Each rolling track on Signals works a different idea into Darby's template, from the Middle Eastern string motifs of "Persian" to the early Tempa pastiche "Lunar," an eerie highlight with assistance from Keysound boss Blackdown. "You Know" replaces gruff MCs with female vocals, approximating the short-lived rhythm'n'grime movement, while "Vampin" gussies itself up with shimmering pianos. These simple embellishments beef up the LP's gaunt frame, shining brilliantly against its stark backdrop.
Much like Logos' Cold Mission (the last album on Keysound), Signals' preoccupation with empty space makes every small sound ring out loudly. The devil mix of "Nightcrawler" is the most astounding—you feel every backwards sound and clipped sample twisting through in short jerks and bursts—while the "LDN Mix" of "Swingin" is straight-up unnerving. The cut-and-paste vocal bellows out "Your neck should be swinging, bruvva" into the darkness around it, totally alien and all the more brutal for it. "Swingin" lays the blueprint for Wen's compressed vision of grime, where what's left unsaid is nearly as important as the words themselves.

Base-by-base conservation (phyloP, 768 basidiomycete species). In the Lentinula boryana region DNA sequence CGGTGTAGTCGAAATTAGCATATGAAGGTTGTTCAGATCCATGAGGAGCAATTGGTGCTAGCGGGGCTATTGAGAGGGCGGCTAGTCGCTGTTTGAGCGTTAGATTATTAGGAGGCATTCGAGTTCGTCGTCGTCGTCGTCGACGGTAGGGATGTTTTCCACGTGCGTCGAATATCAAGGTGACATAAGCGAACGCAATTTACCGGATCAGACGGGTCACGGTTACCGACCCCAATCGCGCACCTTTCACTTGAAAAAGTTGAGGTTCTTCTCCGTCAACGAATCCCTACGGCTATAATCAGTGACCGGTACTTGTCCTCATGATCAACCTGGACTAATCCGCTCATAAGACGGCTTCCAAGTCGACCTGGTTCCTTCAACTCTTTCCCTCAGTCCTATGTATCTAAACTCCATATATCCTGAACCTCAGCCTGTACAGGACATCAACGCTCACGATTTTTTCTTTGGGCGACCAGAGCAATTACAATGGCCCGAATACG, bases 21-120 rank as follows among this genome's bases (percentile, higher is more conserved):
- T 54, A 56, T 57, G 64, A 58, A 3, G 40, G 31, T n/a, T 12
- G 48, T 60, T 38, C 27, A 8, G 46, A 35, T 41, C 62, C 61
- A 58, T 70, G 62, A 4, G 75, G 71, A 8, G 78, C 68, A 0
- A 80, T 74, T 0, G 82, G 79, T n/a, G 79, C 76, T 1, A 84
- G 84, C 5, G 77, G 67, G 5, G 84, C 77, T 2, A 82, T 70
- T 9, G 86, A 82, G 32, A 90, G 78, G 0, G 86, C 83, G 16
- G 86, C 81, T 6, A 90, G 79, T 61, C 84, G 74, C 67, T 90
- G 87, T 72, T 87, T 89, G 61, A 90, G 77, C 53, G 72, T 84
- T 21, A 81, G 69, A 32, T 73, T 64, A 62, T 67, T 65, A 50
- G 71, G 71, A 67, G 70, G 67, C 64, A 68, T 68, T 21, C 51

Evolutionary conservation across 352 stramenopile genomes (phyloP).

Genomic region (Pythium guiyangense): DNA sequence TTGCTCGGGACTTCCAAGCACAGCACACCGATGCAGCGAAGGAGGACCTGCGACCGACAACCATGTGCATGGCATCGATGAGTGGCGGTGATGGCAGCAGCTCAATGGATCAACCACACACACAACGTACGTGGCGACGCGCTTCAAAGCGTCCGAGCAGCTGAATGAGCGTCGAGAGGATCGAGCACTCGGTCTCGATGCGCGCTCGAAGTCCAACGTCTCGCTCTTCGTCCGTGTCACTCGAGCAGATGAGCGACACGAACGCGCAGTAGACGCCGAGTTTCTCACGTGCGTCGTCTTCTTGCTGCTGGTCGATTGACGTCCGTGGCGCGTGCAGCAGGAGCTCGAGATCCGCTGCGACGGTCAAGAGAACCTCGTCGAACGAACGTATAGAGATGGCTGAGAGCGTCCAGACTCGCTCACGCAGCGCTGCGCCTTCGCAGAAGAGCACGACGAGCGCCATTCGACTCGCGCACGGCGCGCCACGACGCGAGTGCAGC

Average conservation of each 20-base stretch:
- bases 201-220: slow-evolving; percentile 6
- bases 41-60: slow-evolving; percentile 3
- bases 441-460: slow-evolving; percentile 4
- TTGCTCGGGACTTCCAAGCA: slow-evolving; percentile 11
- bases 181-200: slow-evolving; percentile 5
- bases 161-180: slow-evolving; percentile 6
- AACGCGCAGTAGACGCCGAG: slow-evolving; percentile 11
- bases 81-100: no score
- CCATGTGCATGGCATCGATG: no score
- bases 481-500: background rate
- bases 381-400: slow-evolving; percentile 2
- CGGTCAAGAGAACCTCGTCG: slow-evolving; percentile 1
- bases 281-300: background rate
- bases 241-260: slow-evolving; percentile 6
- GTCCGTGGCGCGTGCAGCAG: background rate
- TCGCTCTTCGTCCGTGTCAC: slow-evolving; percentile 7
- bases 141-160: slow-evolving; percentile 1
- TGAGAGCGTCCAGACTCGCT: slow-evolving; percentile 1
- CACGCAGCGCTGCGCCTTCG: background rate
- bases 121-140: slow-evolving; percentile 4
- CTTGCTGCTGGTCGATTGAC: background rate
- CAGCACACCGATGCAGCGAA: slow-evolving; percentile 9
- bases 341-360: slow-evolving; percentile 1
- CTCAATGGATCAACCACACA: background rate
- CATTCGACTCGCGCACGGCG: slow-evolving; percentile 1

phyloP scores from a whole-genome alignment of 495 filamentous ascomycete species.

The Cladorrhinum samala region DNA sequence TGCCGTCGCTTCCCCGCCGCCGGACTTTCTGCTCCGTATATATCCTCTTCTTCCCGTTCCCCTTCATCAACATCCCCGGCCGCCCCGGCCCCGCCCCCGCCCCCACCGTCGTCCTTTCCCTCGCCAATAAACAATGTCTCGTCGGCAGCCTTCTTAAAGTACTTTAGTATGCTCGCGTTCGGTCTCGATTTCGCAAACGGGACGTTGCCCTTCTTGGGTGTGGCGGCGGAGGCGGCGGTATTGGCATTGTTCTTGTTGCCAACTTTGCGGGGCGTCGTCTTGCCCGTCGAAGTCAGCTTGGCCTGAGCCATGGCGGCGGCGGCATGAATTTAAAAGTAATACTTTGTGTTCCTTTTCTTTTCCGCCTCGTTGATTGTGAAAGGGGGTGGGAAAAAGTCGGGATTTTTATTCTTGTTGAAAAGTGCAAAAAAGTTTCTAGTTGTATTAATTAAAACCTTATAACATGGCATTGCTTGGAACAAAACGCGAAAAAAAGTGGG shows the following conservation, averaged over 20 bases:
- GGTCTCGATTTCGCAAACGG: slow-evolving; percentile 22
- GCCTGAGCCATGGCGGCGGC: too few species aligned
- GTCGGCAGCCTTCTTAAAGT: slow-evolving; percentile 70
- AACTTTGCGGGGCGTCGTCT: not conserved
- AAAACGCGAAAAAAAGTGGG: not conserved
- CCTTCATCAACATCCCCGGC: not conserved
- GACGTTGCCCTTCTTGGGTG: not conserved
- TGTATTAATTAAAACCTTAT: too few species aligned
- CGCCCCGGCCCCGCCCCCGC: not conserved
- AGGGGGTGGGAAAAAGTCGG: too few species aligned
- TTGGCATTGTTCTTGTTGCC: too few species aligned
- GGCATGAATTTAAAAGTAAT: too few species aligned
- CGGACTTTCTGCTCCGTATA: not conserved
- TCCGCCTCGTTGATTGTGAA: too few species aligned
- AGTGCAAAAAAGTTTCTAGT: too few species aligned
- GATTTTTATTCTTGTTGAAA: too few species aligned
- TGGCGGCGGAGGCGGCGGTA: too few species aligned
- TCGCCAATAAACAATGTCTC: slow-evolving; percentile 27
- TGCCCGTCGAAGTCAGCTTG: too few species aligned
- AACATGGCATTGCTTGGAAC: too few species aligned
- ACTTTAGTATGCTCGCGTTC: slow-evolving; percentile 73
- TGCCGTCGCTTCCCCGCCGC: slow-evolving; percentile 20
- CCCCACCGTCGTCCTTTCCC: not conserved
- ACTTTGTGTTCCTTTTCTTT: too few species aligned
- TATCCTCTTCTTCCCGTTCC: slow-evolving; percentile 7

The best of Darby's tracks have slimmed down motormouth verses into trenchant catchphrases, but Riko Dan shows up to spit in full over "Play Your Corner." It seems almost self-evident that the skilled rapper would sound great over Wen's beats, but Darby can't leave the vocal alone, distorting it and playing with the levels. He shouts "Cross a line/ Now you've crossed a border/ You just turned the wrong corner" over Wen's backwards string bursts, theatrically painting a post-apocalyptic London where danger lurks at every bend. With Signals, Wen has nearly perfected the claustrophobic grime sound he started sketching in 2012.